Bafta winning film maker Esther May Cambell has put down her video camera to try her hand at photography.
In an immersive show called Water Salad on Monday, Campbell captures life on Bristolian Elm Tree Farm a unique farm that is a little piece of country in the city.
The exhibition, supported by Arts Council England, invites guests to embark on a treasure hunt to locate black and white photographs pinned to various surfaces around the farm and explore the beautiful setting at the same time.
Elm Tree Farm sits on a 47-acre site and is a working farm. It is a thriving social enterprise and acts as a care farm providing support and training to adults with learning disabilities and autism as part of, a leading learning disability charity, Brandon Trust.
The farm is home to animals, volunteers, carers and adults with disabilities, the Water Salad on Monday exhibition captures the everyday life of these people.
“I am interested in exploring the potential for transformation through the act of caring itself, while documenting carers - work that is so often overlooked or undervalued. The farm is a beautiful and inspirational place. The faces and the people are weathered and tender. Understanding and nurturing community and care is crucial and Water Salad On Monday seeks to investigate these qualities in photographic form.”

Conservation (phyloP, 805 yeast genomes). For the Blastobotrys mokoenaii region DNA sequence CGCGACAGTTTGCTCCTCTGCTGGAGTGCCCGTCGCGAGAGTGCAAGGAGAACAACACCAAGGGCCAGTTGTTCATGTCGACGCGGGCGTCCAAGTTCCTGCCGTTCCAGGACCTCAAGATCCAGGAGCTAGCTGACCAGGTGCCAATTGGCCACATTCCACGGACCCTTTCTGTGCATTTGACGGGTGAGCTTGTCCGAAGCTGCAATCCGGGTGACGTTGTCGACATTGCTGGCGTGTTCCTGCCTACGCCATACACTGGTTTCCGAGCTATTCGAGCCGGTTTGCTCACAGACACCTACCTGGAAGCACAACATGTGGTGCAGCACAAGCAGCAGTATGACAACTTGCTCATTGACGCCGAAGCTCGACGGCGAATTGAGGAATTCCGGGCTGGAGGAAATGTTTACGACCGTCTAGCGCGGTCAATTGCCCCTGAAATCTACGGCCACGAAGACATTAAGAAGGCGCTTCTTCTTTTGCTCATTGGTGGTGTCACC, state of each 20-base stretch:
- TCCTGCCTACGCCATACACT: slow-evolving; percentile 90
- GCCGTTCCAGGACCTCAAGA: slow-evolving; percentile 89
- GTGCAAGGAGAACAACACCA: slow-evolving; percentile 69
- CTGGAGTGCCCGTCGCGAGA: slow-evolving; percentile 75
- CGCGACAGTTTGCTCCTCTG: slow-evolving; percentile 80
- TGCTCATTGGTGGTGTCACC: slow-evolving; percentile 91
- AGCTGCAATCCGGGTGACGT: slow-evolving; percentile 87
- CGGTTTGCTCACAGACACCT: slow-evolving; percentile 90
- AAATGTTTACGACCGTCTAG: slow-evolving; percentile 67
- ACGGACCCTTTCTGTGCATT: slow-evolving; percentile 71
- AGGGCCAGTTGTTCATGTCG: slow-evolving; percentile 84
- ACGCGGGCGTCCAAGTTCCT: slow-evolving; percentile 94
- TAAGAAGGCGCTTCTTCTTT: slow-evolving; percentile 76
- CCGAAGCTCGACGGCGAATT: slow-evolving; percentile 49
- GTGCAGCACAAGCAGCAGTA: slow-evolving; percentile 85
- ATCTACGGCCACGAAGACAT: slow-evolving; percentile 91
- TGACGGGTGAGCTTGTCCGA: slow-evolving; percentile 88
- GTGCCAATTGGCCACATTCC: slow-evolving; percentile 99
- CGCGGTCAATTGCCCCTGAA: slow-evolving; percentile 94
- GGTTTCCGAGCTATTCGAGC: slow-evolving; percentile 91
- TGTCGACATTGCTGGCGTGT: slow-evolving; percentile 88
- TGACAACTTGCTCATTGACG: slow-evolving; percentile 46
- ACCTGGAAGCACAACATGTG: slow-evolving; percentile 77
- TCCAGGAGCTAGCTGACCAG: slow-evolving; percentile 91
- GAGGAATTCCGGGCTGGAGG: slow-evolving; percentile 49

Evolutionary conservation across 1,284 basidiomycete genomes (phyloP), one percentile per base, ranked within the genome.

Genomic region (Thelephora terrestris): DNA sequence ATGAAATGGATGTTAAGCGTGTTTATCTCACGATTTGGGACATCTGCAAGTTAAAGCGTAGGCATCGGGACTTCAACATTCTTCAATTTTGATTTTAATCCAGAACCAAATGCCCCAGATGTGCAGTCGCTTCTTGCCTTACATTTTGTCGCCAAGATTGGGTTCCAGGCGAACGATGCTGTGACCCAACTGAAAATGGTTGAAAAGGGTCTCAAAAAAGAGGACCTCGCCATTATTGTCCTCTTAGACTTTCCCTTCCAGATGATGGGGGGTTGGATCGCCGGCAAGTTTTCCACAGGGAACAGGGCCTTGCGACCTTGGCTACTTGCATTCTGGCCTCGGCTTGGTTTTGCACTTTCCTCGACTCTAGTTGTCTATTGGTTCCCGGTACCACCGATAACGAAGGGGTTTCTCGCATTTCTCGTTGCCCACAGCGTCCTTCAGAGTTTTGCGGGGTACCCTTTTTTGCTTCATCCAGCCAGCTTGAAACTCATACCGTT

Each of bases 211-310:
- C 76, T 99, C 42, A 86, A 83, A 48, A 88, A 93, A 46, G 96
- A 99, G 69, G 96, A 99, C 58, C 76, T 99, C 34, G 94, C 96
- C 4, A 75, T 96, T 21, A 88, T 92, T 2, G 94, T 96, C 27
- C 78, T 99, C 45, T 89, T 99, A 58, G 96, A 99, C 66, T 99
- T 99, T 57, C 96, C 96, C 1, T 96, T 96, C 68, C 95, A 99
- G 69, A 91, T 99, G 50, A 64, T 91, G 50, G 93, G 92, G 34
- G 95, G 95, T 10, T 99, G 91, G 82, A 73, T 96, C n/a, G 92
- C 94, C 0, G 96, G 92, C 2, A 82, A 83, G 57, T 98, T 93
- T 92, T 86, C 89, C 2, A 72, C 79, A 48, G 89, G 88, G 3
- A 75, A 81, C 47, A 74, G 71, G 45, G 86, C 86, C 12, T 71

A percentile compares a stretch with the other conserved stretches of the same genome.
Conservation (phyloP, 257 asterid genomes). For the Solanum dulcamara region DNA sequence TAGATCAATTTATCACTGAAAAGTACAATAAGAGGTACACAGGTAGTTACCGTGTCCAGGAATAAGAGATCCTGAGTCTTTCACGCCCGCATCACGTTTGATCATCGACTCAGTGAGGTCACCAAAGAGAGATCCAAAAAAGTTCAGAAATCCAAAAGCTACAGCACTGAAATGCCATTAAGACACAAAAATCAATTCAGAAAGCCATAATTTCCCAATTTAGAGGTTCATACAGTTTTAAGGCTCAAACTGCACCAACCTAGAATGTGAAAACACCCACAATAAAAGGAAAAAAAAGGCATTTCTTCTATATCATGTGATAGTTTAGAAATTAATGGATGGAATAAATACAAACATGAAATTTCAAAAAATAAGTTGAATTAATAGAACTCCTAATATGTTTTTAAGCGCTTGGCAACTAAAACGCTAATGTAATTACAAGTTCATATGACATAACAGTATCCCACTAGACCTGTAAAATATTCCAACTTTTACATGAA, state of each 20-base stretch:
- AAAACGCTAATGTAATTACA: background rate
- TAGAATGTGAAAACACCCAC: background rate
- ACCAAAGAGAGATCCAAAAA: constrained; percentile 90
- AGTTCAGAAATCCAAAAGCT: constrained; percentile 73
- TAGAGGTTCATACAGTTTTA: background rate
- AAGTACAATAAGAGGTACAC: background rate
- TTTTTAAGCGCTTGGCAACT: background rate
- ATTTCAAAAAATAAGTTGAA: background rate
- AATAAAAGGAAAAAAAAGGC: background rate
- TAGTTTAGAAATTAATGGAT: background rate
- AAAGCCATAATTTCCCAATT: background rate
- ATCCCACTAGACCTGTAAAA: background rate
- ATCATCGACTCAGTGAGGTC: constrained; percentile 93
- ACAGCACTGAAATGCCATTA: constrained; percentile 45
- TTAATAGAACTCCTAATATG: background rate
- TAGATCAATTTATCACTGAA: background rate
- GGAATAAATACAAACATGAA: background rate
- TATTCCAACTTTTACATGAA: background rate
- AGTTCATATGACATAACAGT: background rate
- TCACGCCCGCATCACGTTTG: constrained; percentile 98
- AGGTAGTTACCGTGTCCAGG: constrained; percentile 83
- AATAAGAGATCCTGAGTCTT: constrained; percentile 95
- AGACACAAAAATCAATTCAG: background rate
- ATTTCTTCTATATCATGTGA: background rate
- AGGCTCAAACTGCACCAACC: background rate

To create the project Campbell lived for a year in situ on the farm and as a result, her images include themes of life and death, harvest, growth, mud and laughter.
Intimate portraits of faces who work on the farm can be found amongst the chickens, apples and fruit on the farm. Campbell has laid out the exhibition so that visitors are truly immersed in farm life, just as her subjects are.
Campbell’s photos are captured in a sensitive style that blurs the line between reality and fiction. The images capture moments where the subject is unaware and exposes the life-affirming hotbed of care, compassion and graft that is the foundation of the farm.